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Could DC’s next museum be dedicated to go-go music?

When a Metro by T-Mobile store in the Shaw neighborhood of Washington D.C. was told to silence the go-go music it plays daily on its outdoor speakers, community backlash was swift. (WTOP/Michelle Basch)

Go-go, D.C.’s special brand of funk, got fresh attention when a Shaw business was recently told to turn off the music it played on outdoor speakers for 24 years.

Now, local activist and entrepreneur Ron Moten is asking people to support his ongoing effort to create a Go-Go Museum in Anacostia.

The effort is part of the broader #DontMuteDC movement that promotes cultural education and the empowerment of black-owned businesses as a means of pushing back against gentrification. Moten is calling on those who joined the protests to return the music to Shaw to do more to protect go-go.

“We want to bring the Go-Go Hall of Fame here, where we have things … honoring the go-go artists,” said activist and entrepreneur Ron Moten.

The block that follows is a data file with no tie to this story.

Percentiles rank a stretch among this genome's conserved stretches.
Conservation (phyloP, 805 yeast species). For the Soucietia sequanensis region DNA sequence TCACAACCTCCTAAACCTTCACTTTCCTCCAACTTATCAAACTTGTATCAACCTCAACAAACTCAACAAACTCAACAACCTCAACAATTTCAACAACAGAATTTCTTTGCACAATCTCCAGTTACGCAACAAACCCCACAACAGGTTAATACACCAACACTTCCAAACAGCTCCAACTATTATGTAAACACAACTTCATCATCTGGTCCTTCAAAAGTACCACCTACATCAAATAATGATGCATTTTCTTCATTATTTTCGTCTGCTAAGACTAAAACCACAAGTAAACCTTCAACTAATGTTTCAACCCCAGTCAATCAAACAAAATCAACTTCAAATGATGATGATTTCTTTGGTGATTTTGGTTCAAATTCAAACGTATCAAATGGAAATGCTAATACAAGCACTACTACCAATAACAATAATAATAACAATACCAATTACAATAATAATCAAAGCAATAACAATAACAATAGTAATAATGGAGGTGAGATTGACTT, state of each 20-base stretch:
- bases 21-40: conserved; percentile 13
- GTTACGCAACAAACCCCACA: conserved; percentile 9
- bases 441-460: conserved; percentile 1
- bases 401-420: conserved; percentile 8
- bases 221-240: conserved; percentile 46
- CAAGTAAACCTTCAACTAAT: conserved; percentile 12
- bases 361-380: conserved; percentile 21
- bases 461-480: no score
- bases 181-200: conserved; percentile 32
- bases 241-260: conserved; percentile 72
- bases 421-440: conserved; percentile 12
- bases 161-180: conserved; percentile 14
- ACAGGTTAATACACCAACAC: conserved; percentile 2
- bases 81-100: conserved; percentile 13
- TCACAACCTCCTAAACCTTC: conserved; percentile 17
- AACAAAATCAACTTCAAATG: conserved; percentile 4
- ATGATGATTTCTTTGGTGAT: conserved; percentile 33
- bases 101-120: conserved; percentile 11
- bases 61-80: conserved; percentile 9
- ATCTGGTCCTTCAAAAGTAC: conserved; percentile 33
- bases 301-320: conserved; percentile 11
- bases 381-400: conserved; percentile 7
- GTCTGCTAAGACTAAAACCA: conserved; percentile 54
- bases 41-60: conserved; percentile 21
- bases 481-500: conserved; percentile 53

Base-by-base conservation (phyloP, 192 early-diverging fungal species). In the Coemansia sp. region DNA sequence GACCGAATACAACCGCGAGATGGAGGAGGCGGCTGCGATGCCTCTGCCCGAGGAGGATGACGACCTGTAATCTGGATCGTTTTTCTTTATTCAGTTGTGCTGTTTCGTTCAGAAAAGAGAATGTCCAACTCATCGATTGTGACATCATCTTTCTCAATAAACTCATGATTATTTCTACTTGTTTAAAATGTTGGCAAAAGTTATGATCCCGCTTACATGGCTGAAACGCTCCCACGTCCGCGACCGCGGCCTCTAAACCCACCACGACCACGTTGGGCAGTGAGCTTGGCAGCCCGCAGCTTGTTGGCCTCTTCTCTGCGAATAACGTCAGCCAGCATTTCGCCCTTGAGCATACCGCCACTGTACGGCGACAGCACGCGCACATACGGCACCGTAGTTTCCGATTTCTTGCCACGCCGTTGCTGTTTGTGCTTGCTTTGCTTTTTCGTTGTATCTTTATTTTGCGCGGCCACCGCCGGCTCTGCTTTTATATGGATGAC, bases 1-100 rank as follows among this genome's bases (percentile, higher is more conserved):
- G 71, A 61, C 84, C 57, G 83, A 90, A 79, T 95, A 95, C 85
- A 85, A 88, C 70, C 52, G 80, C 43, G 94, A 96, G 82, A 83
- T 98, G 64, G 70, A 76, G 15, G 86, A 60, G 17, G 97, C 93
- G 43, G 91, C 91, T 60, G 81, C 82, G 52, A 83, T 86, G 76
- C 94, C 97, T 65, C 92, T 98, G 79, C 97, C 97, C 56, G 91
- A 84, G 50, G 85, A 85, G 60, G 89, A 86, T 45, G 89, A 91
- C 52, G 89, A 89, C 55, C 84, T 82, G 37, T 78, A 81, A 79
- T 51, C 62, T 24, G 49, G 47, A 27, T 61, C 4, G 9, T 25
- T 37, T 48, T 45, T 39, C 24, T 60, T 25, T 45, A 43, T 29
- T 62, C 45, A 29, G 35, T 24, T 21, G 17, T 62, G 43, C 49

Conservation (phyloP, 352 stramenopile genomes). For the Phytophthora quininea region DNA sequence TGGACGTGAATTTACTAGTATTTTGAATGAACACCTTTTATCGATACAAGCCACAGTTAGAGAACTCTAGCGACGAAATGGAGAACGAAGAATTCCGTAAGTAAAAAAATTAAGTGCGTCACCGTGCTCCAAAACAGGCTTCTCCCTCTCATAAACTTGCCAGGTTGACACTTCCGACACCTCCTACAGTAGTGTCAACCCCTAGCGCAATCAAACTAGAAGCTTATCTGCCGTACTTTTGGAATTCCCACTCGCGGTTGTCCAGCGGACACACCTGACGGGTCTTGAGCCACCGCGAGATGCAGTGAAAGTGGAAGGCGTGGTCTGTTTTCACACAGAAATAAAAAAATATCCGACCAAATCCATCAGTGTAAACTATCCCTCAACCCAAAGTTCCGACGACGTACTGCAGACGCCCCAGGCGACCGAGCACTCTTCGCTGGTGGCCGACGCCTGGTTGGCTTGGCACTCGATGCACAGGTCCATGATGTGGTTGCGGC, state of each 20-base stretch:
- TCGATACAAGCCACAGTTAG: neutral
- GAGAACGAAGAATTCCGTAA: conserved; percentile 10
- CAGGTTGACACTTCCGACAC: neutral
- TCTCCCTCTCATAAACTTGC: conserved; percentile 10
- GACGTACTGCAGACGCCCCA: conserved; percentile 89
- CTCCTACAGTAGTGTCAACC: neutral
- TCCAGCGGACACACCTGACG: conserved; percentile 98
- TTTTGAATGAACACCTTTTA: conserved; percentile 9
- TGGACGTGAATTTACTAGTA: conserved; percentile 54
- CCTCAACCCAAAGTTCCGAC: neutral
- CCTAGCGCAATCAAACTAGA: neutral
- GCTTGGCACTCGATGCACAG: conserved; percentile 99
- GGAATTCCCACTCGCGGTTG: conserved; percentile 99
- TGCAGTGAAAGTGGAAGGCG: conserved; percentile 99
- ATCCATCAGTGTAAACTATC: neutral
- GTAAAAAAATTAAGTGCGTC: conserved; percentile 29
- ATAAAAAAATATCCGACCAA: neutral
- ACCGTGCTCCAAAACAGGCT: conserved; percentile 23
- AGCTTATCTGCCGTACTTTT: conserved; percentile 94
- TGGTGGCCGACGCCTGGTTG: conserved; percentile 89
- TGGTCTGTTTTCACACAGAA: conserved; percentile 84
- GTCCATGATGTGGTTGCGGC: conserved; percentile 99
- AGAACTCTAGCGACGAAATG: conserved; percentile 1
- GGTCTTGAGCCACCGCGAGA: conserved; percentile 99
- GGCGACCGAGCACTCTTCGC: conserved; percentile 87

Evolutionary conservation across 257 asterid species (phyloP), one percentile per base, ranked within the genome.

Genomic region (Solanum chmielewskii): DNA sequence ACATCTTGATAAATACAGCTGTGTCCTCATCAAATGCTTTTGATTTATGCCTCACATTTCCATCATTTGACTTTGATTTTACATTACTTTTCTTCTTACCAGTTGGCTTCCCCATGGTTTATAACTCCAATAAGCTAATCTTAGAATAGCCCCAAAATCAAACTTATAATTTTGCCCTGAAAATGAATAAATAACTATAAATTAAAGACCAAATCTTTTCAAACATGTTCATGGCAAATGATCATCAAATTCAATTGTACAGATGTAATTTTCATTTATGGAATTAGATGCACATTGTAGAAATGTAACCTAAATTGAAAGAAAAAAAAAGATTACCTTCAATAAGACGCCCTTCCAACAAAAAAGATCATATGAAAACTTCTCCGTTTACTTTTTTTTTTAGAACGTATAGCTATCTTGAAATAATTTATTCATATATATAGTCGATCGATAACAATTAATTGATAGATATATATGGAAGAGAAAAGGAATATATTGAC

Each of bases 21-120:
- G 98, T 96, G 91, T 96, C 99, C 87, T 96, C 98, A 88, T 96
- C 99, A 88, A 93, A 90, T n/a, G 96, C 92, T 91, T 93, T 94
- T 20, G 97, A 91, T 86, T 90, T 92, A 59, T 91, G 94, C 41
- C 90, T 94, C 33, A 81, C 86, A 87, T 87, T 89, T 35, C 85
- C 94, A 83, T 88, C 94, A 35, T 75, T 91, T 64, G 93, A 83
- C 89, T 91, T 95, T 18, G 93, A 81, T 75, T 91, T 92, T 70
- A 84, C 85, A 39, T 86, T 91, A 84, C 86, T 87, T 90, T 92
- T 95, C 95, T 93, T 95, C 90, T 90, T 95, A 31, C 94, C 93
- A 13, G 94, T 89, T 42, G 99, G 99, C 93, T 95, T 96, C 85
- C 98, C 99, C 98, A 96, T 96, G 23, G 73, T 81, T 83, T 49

Moten said he wants to buy three buildings along Martin Luther King, Jr. Ave. SE near U Street, including the building which currently houses Check It Enterprises.

He aims to create space for entrepreneurs and artists, similar to what’s been done at Union Market in Northeast D.C.

The owner of the cellphone and CD store at 7th Street and Florida Avenue, NW — the store at the center this month’s protests — also has a new goal.

Donald Campbell of Central Communications wants to digitize his collection of 30,000 live go-go recordings and establish a streaming music service.

He is trying to raise $50,000 on GoFundMe to make it happen.

Finally, Howard University assistant professor Natalie Hopkinson is asking people to get educated about how the city is changing. A note in the petition said:

“Learn more about gentrification research at Howard University’s Dept. of Communication, Culture and Media Studies underway since 2014. Help us document D.C. black cultural businesses and create forums for new and old residents to come together to find common ground.”

As of Monday night, the petition had been signed by more than 78,000 people.

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